On Dec. 4, McGill’s Senate approved revisions to the university’s sexual harassment and discrimination policy, which aim to clarify the procedures that follow a submission of a complaint.
In addition, Provost Anthony Masi presented the university’s financial planning for the 2015 fiscal year, which considers the possibility of the provincial government’s reinvestment in the university.
Revision of sexual harassment policy
The motion passed Wednesday includes changes to the composition of the working group responsible for reviewing McGill’s sexual harassment and discrimination policy every three years. In future reviews, this working group will include a representative of the student-run Sexual Assault Centre of the McGill Students’ Society (SACOMSS).
The motion, presented by Senator Lydia White, features a number of other changes to McGill’s Policy on Harassment, Sexual Harassment, and Discrimination Prohibited by Law—the policy outlining the process by which the university deals with situations of harassment and discrimination.
The revisions proposed at Senate were developed by a working group of students, faculty, and university employees over the course of the past year. White said the main revisions aim to make the current policy more comprehensible.
“One of the main objectives we’ve been trying to achieve with this reorganization is just to make the policy clearer,” White said. “The timeline and the steps in the original version—the harassment assessors themselves, complainants, and respondents all complained that it was quite hard to understand what exactly the procedures are.”
The scope of the policy has also been narrowed by adding an exception stating that the policy does not apply to affairs of corporations such as SSMU and PGSS, which are affiliated with, but independent from, the university and have their own policies and procedures in place for dealing with complaints.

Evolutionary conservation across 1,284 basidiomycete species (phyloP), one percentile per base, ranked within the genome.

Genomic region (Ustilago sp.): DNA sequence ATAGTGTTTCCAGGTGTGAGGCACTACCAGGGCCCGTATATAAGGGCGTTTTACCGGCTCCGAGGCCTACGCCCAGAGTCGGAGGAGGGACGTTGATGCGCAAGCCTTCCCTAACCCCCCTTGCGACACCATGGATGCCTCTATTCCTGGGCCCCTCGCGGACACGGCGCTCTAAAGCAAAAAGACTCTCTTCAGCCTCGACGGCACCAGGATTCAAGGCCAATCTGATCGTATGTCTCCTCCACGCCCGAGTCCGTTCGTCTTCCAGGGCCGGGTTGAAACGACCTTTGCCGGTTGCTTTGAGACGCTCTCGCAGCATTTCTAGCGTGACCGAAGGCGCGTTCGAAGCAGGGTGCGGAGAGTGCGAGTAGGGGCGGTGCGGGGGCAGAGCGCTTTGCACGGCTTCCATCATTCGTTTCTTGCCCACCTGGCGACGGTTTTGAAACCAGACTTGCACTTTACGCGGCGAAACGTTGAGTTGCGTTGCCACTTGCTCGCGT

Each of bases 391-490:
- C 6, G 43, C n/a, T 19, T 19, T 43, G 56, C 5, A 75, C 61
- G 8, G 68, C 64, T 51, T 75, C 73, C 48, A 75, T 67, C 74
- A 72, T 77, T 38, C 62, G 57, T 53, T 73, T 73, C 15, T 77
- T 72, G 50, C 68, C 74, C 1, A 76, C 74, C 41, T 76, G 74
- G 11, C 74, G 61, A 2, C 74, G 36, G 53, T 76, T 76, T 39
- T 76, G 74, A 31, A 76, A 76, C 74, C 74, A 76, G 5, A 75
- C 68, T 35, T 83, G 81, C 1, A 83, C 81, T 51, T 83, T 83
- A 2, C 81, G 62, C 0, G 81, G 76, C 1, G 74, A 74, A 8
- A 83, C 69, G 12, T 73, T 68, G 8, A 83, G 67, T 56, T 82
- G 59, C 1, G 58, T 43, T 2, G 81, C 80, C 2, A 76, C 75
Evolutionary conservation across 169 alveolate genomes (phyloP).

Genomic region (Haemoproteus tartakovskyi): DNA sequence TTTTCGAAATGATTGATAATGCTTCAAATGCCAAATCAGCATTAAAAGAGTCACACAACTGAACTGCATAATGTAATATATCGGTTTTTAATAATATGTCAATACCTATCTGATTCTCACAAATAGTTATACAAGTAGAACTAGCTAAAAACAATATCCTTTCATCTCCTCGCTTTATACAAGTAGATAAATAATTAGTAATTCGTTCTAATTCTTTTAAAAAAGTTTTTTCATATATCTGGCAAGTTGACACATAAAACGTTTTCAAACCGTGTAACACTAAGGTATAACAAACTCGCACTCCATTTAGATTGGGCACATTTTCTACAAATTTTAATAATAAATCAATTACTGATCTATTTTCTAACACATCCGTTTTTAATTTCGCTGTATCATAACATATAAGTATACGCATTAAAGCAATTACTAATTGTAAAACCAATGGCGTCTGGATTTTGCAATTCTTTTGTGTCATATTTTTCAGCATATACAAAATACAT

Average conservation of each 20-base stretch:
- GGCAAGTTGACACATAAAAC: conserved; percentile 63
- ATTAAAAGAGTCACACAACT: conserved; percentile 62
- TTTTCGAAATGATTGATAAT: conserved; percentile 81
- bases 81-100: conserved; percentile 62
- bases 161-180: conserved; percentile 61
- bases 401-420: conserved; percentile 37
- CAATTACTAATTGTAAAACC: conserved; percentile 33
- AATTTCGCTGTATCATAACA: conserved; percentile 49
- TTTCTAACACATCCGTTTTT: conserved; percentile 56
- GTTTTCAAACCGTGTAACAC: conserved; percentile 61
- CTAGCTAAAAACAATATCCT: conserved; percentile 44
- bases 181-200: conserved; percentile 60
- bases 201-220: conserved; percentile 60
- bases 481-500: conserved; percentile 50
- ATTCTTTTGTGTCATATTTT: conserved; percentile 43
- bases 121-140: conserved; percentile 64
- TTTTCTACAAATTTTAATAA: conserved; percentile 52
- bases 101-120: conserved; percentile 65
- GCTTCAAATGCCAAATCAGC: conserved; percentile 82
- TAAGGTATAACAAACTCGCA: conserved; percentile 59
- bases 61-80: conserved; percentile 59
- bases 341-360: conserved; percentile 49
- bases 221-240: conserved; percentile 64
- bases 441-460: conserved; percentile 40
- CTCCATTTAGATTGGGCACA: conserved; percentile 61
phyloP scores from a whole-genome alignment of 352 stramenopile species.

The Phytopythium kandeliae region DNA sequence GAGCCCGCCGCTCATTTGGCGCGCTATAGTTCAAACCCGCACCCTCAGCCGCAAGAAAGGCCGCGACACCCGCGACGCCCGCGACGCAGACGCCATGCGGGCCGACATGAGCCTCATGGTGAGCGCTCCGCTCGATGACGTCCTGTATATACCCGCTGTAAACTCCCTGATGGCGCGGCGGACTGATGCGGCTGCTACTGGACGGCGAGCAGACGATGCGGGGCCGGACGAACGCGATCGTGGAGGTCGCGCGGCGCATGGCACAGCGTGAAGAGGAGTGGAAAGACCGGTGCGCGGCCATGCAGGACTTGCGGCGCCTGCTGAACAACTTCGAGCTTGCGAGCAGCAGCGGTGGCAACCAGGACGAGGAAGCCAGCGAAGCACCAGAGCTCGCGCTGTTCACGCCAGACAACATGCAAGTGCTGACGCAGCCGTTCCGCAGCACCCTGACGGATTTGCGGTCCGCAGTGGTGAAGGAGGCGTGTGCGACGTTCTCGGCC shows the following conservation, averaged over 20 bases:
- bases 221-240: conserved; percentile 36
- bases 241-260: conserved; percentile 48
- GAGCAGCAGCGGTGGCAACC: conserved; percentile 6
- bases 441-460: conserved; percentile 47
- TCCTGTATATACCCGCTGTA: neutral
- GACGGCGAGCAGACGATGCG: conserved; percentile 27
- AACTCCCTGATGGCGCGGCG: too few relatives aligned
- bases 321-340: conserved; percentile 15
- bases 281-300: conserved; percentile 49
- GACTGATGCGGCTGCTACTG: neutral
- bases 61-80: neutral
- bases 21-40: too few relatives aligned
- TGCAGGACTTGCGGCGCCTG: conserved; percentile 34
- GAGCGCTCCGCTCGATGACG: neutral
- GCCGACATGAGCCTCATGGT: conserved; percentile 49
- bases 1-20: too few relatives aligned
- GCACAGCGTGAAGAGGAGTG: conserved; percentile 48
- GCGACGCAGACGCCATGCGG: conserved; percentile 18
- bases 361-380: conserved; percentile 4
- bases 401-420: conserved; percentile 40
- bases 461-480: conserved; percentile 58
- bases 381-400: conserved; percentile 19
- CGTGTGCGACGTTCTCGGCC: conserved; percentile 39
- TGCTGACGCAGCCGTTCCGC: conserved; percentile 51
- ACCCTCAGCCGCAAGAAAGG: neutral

Senator Christina Wolfson said such a disclaimer could cause confusion about when exactly this exemption is applicable.
“Is the exception [applicable] when it happens in an office of that association? With a person of that association? Between people of that association? If a conversation uses the [name of the association]?” Wolfson asked.
White acknowledged the possibility of confusion and clarified that the exemption applied to incidents between two members of an affiliated corporation in the context of their work for that corporation.
“We thought we’d add some guidelines to the webpage to give examples of what and would not be excluded,” White said.
Another revision pertains to the appointment of harassment assessors—academic and administrative staff responsible for investigating complaints and mediating disputes. Previously, exactly eight assessors were appointed by the provost, consulting with student and staff associations and unions, whereas now eight is merely the minimum number of assessors, but more can be added.
In addition, the revisions increase the term length of the harassment assessor from two years to three years, and subject the position to annual performance reviews.
“It’s a difficult job, and it turns out not everyone is suitable for doing it,” White said.
The motion passed unanimously.
Budget for 2015
Provost Anthony Masi presented a preliminary report on the university’s budget for the 2015 fiscal year, which is subject to further development and will be presented for approval in the spring.
The budget plan will take into consideration the possibility of a reinvestment of funding valued between $200 and $250 million by the provincial government between the 2015 and the 2019 fiscal year. Since the decision to refund is not concrete—the provincial government proposed but did not confirm a total investment of $1.7 billion for universities at the 2013 Higher Education Summit held in February— the budget will also consider the possibility of no reinvestment.
“We can’t count on that,” Masi said. “Economic downturn could impede investment, and there could be a shift in political priorities.”
According to Masi’s presentation, the administration will make budget proposals in anticipation of the reinvestment, but with safeguards as a precaution.
“We have to specify some additional controls that we would have to put in place on expenditures in the case in which the money didn’t come,” Masi said. “So we’d have a list of priority spending, and we would only be able to reach some of those priorities if the government’s actual reinvestments […] were to come through.”